Hey, fellow pudding brains! How goes the day? This declaration of “Not my Doctor” comes from Twitter.
I sit in awe of this comment and have been attempting to decide which route to take. As a liberal feminist, one of these terms creates a disheartened sigh in my very core. The last time I checked, we aren’t lining up non-female citizens for slaughter.
Feminists don’t want to convert all of your favorite characters or shove more X chromosomes down your throat. What we want is to enjoy our favorite show. The Doctor is an alien with a binary vascular system that can regenerate after death into a totally new body, and that’s not even taking into consideration that he can travel through time and space in a tiny blue box that’s bigger on the inside.
We simply want it not to matter that she’s female. It doesn’t matter that it’s progressive. It matters that we live in a world where it is okay. The Doctor is an inherently “different” and unique character. Why should gender even matter at this point?
Some worry that this will ruin one of the few healthy, male role-models. To which I say, a role model is a role model. They aren’t taking a role model from boys. They are showing that a woman can be just as amazing. My boys have plenty of role models. I expect Jodie Whittaker to be another one very soon!
Back to Who
So let’s just get that settled and get back to Who. For most Whovians, regeneration is an emotionally tumultuous process. The last time I dreaded a regeneration was when Matt Smith was announced.
No way… Not my Doctor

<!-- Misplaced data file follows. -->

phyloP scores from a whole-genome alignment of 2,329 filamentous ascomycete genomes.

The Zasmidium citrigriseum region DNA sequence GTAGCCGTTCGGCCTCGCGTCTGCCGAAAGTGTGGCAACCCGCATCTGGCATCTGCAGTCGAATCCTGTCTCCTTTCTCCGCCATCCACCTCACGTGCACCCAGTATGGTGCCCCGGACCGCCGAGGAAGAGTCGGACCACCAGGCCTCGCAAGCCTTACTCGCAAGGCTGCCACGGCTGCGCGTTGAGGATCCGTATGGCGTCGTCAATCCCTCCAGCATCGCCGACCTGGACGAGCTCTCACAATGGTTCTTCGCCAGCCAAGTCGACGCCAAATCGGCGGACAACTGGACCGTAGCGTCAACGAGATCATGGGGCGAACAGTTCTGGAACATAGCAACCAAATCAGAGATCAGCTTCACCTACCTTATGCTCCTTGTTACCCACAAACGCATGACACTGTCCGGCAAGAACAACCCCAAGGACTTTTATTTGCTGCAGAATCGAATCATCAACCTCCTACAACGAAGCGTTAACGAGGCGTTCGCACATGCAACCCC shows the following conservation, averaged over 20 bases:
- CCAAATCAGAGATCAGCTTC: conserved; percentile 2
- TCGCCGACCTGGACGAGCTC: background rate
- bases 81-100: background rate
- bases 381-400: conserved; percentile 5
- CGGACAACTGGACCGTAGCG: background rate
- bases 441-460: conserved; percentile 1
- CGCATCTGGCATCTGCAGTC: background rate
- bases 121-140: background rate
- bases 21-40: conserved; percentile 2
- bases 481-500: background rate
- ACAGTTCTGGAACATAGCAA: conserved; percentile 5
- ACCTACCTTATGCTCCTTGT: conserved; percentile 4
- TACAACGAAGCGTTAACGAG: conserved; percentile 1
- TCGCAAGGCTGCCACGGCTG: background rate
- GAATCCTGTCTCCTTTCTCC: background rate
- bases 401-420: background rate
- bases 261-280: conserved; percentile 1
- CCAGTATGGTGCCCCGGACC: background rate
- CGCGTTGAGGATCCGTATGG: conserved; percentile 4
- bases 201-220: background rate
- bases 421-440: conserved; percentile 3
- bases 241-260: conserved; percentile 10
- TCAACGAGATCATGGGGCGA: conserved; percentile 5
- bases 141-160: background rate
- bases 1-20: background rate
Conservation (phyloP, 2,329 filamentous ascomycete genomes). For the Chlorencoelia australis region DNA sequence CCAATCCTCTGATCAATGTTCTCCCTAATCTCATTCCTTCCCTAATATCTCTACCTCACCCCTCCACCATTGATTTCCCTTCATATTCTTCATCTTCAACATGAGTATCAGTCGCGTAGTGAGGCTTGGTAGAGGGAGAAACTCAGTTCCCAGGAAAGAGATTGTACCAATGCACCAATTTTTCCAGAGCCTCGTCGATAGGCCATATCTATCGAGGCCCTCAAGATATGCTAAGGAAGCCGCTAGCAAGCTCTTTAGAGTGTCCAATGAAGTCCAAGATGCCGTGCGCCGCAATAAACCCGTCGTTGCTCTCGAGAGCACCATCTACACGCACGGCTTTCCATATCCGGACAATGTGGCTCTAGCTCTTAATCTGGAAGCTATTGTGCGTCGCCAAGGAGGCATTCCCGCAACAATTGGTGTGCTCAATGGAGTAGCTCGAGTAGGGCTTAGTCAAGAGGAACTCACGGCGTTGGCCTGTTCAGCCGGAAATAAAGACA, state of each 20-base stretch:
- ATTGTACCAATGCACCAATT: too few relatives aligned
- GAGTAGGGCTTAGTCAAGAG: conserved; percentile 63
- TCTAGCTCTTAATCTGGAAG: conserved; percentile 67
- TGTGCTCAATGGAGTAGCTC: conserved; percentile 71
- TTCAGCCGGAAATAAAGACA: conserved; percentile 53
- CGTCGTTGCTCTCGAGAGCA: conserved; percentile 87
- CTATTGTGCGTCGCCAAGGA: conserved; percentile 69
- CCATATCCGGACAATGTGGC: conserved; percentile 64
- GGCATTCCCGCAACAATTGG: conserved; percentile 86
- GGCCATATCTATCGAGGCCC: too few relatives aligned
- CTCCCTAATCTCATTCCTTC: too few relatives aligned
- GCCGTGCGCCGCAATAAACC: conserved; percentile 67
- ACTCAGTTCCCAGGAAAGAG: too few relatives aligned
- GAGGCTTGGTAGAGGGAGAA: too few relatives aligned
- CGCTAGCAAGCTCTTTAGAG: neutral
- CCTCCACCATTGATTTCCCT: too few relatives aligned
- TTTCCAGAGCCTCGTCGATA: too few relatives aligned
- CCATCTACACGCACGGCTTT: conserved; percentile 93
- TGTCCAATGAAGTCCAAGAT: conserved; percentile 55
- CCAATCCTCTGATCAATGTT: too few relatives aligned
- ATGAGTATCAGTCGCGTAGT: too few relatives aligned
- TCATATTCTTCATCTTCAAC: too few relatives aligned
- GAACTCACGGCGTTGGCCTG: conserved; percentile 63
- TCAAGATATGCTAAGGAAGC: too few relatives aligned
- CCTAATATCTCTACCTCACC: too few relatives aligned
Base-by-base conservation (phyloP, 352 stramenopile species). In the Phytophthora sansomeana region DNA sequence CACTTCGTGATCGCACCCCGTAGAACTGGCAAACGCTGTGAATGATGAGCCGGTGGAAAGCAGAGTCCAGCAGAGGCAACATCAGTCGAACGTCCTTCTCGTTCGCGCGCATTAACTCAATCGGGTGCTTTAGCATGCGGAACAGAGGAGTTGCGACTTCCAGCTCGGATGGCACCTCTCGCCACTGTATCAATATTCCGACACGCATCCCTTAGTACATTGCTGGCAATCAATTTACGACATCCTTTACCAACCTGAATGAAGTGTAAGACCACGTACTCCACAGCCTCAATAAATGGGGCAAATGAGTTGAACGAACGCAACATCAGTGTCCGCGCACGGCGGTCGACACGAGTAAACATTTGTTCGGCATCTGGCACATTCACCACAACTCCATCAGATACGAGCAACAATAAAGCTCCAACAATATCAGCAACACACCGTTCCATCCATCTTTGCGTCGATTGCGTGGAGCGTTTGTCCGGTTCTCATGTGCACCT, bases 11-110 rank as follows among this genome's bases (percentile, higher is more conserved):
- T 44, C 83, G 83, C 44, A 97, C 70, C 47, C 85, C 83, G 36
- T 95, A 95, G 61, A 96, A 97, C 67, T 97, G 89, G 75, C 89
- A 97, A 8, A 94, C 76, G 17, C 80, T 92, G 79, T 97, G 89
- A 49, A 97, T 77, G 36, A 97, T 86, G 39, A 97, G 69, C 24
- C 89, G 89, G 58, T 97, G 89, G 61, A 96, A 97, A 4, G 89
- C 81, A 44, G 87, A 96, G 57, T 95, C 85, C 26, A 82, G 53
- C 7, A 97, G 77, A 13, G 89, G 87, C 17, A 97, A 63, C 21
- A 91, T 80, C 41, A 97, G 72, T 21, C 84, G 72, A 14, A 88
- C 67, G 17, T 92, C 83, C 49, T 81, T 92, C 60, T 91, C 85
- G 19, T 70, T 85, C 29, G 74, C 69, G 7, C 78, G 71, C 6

Young and pretty, he tilted his head in either embarrassment or modesty during his announcement interview. He had no idea what was about to happen. There was no way that this person would be able to fill the shoes of Ten, even sandshoes. I watched his first episode and thought that I would never watch again when he put on the bow tie.
What is this phenomenon that takes a show about hope and change and creates irate fans at the mere mention of a major transition? At the core of this show are progress, change, compassion, and acceptance. Why is it so hard for us to accept these changes or accept a new incarnation of the Doctor when history has proven that most of us will come around by the time the season ends?
We are invested. We watch for years the happiness and heartbreak that is the Doctor’s life. Whether it is the death of a companion or a wedding to a psychopath, the Doctor’s character is one that is complex and as real as a time-hopping alien’s can be.
Much Grinding and Nashing of Teeth
Basically, this is what we do. It’s a cycle that is all too familiar to any Whovian. We begin to see this incarnation as “The Doctor.” No one will ever be able to command the room like ______ (pick a Doctor). Until they do. One episode, he is putting on a bow tie and the next trying to save the beast below, and you know that things will be okay.
Some it takes longer and others not at all. For most though, it’s a thing and always will be. Matt Smith was too young, and Capaldi too old. Now, there is a woman.
If you are upset about a new Doctor, I get it. I really do. However, try to keep it more about the tragic death of a beloved character and less about boobs. Do boobs really matter when there are more important things to worry about?
I know some of you may balk at that, but I’m deadly serious when I say that I’m more upset at the tragedy that after all this time, the Doctor is still not a ginger. Why not? Is this not the more important issue?
By getting so bogged down in this gender issue, we’ve completely forgotten what’s truly important: that no incarnation of the Doctor ever goes or does simply what is wanted. All of them go where they NEED to go and do what they NEED to do. None of that includes being ginger, and that’s just criminal.
Until next time, make it a good one and be amazing!